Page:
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"The Green Mile"

Directed by Frank Darabont.
Written by Frank Darabont.  Based on the novel by Stephen King. 
Starring Tom Hanks, Michael Clarke Duncan, Gary Sinise and David Morse.
Release Year:  1999 
Review Date:  12/12/99 


So, Derwin "Jigga" Hylton and I were hanging out at what turned out to be the biggest party on the east coast Saturday night, Chuck & Justin's 1999 Christmas Throwdown--checking out the ladies, a little wink here, a little hip-shake there--and Derwin says to me, "Yo man, I got this movie I think you're gonna like."  So I say Oh yeah, what, and he says "The Green Mile" and I say, Yeah?  And he says

"It was the best movie I've ever seen."

No sarcasm, no crazy hyperbole in his voice, simply matter of fact.  Like he was saying "The sun is yellow" or "Going to work sucks" or "I don't understand why Catherine Zeta-Jones would ever date Michael Douglas"—all facts that don't need explanation.  So I thought to myself, Damn, if Derwin thought that, I need to go and check this shit out!

And, even though Chuck and I somehow got fifty folks to come out to our apartment on Saturday night, I couldn't find a single soul to see this movie today, so I trucked over to the multiplex by my lonesome.  Some people can't handle even the thought of seeing a movie by themselves--the "embarrassment" of sitting by themselves for three hours to see a movie, or admitting to themselves that yep, it's true:  they don't have any friends.  Me, I love it (at least, every so often), because I know that movies don't always have to be a large gathering of friends in order to be a good time.

Let me start this review, then, by saying this:  I read "The Green Mile", a six-part serial novel by Stephen King that was released a couple of years ago, and I thought that it, besides his book "The Stand", was the best book he had ever done.  This is important, because it is very hard watching book-to-movie projects when you have read the book and have a love and great understanding of the text and are hoping to see most of that translated on the screen.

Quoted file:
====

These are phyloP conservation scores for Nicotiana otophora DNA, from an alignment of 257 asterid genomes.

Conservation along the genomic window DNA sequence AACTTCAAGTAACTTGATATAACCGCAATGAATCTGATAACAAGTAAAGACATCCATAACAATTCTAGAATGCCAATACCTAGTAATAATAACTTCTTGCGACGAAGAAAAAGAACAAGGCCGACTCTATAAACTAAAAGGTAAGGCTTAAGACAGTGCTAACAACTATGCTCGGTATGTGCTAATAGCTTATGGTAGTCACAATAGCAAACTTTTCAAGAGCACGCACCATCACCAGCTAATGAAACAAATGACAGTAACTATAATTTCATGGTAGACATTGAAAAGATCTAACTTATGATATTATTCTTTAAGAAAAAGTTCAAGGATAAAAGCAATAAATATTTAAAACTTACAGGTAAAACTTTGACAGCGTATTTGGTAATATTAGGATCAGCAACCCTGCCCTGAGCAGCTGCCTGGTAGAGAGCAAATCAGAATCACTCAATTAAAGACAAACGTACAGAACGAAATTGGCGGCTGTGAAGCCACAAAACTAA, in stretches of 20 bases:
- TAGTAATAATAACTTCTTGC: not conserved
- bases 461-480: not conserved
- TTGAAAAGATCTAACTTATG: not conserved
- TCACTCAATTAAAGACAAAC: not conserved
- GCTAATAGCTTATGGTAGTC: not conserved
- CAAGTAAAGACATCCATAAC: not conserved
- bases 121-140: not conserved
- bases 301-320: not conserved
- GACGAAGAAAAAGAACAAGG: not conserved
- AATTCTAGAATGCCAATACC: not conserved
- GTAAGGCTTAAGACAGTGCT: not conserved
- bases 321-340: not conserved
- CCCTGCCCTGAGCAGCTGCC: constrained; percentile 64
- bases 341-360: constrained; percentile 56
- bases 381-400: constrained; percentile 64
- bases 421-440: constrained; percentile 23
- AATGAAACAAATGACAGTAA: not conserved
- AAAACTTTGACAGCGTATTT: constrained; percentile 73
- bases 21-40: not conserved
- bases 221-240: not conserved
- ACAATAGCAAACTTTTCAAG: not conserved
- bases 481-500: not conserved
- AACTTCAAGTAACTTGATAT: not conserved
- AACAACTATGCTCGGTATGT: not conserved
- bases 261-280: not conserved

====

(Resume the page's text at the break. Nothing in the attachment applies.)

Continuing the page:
By all accounts, the movie brings home the bacon.  The story--involving a Depression-era prison where a death row supervisor (Tom Hanks) experiences a miracle at the hands of a convicted killer (Michael Clarke Duncan) and so much more--is almost entirely intact from the book and is brought to life beautifully by the same director that brought us "The Shawshank Redemption", as many of you know another Stephen King story.  The acting by all of the actors in this movie--and there are too many to count, to be honest—is beyond superb, especially Duncan, who must have had a tough time continually summoning the emotions necessary to do some of these scenes.  Cameos by Gary Sinise and Graham Greene are strong, and the performance by Doug Hutchison (playing Percy Wetmore, the bad guy in this movie) is oily and whiny and mean and absolutely perfect.  Percy's character in the book is exactly what I envisioned he would be as portrayed in this movie.  Both Hutchison and Duncan's performances (and one would assume, Hanks', since he IS Tom Hanks) could and should net them Oscar nominations.

I hesitate to tell you more about the plot, since none of the developments in the movie were a surprise to me but they were clearly a surprise to the audience in my theater.  But, I will say that one of the things that I loved about the book was how much research King had done on executions during that era, and that is portrayed well in this movie too...and, the executions in the book were much, much, much more explicit than they are in this movie, but don't think for a second that they are taken lightly in the movie version.  The second execution really got a lot of people in my audience (for good reason), especially the kids that were in the theater.  Other than that, you should be cool on the "Do I bring my anti-violence girlfriend to this movie?" quotient, with not much else being a problem.